Find the area under the graph & a curve approximate the area using rectangles. Practice upper and lower estimates, area under a curve calculus by rectangular approximation method.

From the earlier classes we have learned the formulas for finding the areas of some figures, which have only straight lines as sides. Some of these are given below.

(1)

(2)

(3)

(4)

It is not so easy to find the area of regions which have curved sides. We first start by approximating the area bounded by curved sides through rectangles.

Consider the curve \(\to\;y=x^3\)

Suppose we want to estimate the area under \(y=x^3\) from 0 to 1, base being \(x\) axis (shaded portion).

We can easily say that this area is less than that of square of length 1 so, shaded area < 1.

Since, area is a positive quantity, we say that \(0<A<1\).

A \(A>5\)

B \(0<A<1\)

C \(A>7\)

D \(A>2\)

We can get a closer estimate to the areas bounded by curved sides by breaking it into parts and then estimating each part by a rectangle.

Consider \(y=x^3\) in \([0,\,1]\)

We divide \([0,\,1]\) into two parts \(\to\;\left[0,\,\dfrac{1}{2}\right]\) and \(\left[\dfrac{1}{2},\,1\right]\)

Now, we observe that shaded area can be approximated by sum of two rectangles

\(\therefore\) Area of rectangles \(=\dfrac{1}{2}×\left(\dfrac{1}{2}\right)^3+\dfrac{1}{2}×1^3\)

\(=\dfrac{1}{2}×\dfrac{1}{8}+\dfrac{1}{2}×1\)

\(=\dfrac{1}{16}+\dfrac{1}{2}\)

\(=\dfrac{9}{16}=0.5625\)

\(\therefore\) Shaded Area \(=A<0.56\)

We have obtained a closer estimate to the area. We can get even better approximation by increasing the number of rectangles and ultimately an accurate area value by taking the limits.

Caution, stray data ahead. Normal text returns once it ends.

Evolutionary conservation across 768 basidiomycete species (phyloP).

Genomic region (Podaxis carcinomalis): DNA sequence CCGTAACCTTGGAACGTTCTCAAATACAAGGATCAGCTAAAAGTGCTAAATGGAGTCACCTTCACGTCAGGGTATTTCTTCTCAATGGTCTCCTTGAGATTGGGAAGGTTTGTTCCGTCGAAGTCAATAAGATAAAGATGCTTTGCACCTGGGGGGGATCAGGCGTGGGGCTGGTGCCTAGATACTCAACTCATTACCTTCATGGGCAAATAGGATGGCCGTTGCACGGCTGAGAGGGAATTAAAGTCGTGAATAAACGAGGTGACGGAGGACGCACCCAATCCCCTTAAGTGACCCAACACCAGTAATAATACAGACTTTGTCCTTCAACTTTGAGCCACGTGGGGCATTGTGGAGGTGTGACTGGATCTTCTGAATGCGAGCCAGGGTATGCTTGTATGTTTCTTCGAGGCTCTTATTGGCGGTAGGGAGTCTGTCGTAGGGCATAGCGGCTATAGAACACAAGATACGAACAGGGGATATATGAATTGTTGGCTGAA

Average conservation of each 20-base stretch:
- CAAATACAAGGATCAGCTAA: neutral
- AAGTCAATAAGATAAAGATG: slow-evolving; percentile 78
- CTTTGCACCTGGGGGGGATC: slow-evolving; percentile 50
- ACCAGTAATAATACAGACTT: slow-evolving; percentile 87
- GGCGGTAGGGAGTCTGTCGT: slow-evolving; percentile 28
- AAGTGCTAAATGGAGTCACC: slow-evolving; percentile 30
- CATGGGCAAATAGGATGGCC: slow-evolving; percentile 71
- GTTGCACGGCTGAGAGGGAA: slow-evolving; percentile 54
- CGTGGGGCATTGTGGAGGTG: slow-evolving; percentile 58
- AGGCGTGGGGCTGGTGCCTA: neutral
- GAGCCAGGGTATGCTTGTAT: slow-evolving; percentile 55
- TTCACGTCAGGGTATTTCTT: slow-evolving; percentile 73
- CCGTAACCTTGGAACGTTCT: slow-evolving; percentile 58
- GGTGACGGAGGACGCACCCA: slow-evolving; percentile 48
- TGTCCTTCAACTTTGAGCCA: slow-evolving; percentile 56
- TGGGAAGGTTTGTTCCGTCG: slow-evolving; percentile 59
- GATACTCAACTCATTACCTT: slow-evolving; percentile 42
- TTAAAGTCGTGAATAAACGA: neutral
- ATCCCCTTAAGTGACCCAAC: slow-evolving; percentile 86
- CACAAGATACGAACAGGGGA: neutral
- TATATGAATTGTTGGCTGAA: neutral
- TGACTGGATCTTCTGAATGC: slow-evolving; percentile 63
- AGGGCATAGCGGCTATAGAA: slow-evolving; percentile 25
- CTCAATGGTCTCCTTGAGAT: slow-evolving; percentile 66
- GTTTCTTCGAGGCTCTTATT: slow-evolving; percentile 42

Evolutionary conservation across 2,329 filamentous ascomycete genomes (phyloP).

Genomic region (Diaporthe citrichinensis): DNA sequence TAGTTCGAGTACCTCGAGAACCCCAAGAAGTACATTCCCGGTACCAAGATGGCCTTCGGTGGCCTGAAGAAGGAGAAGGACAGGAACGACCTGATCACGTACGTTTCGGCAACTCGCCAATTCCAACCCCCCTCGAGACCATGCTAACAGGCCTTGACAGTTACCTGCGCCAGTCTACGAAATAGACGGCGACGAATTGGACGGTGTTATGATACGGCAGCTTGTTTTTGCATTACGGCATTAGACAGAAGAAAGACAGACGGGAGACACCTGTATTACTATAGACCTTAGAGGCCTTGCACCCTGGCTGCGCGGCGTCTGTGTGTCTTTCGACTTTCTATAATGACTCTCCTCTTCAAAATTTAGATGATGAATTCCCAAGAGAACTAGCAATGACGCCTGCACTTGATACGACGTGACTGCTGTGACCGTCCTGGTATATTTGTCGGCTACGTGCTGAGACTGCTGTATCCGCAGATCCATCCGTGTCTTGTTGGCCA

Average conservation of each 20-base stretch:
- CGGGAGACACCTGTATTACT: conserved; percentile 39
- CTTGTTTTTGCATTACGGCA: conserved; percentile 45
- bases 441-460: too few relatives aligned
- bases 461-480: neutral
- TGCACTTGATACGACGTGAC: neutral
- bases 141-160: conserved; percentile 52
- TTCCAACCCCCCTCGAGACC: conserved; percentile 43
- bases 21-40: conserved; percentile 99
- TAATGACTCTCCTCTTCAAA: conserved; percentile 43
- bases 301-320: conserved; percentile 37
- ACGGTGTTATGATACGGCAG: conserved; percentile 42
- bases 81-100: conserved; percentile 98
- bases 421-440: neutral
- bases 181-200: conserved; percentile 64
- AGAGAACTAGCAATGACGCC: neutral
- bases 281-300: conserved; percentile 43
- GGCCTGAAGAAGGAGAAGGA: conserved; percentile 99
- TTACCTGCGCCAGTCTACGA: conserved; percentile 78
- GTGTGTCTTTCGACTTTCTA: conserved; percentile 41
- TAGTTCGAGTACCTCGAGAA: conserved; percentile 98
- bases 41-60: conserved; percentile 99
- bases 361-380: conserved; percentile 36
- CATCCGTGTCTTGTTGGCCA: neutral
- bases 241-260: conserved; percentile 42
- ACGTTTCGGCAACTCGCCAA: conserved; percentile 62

- In this approximation, we have used the right end points as heights.

A \(A>2\)

B \(A<0.625\)

C \(A>-2\)

D \(A<0.1\)

We can get a closer estimate to the area bounded by curved sides by breaking it into parts and then estimating end part by a rectangle.

Consider \(y=x^6\) in \([0,\,1]\)

The area bounded is as shown.

Now this area can be approximated by dividing \([0,\,1]\) into four equal intervals \(\left[0,\,\dfrac{1}{4}\right],\;\left[\dfrac{1}{4},\,\dfrac{1}{2}\right],\;\left[\dfrac{1}{2},\,\dfrac{3}{4}\right]\) and \(\left[\dfrac{3}{4},\,1\right]\)

and calculating the area of rectangle formed.

\((A_1,\,A_2,\,A_3,\;\&\;\,A_4)\)

\(R_4=\) estimated area using four rectangles

\(=\dfrac{1}{4}×\underbrace{\left(\dfrac{1}{4}\right)^6}_{A_1}+\dfrac{1}{4}× \underbrace{\left(\dfrac{1}{2}\right)^6}_{A_2}+\dfrac{1}{4}×\underbrace{\left(\dfrac{3}{4}\right)^6}_{A_3}+\underbrace{\dfrac{1}{4}×1^6}_{A_4}\)

- This value will be larger than shaded area which was to be found.

\(\therefore\) We say that \(A<R_4\).

A \(A<0.3906\)

B \(A>5\)

C \(A=7\)

D \(A<-2\)

If we use the left end point height of the rectangles, we get a value which is a lower estimate of the area.

Consider \(y=x^3\) in [0,1].

We will use four rectangles.The area we calculate is shaded and is obviously less than the actual area.

\(L_4 = \dfrac{1}{4} × 0+\dfrac{1}{4}× \left(\dfrac{1}{4}\right)^3+\dfrac{1}{4}× \left(\dfrac{1}{2}\right)^3+\dfrac{1}{4}× \left(\dfrac{3}{4}\right)^3\)

(The left height of first rectangle is 0)

\(= \dfrac{1}{4} \left[\dfrac{1}{64}+\dfrac{1}{8}+\dfrac{27}{64}\right] \)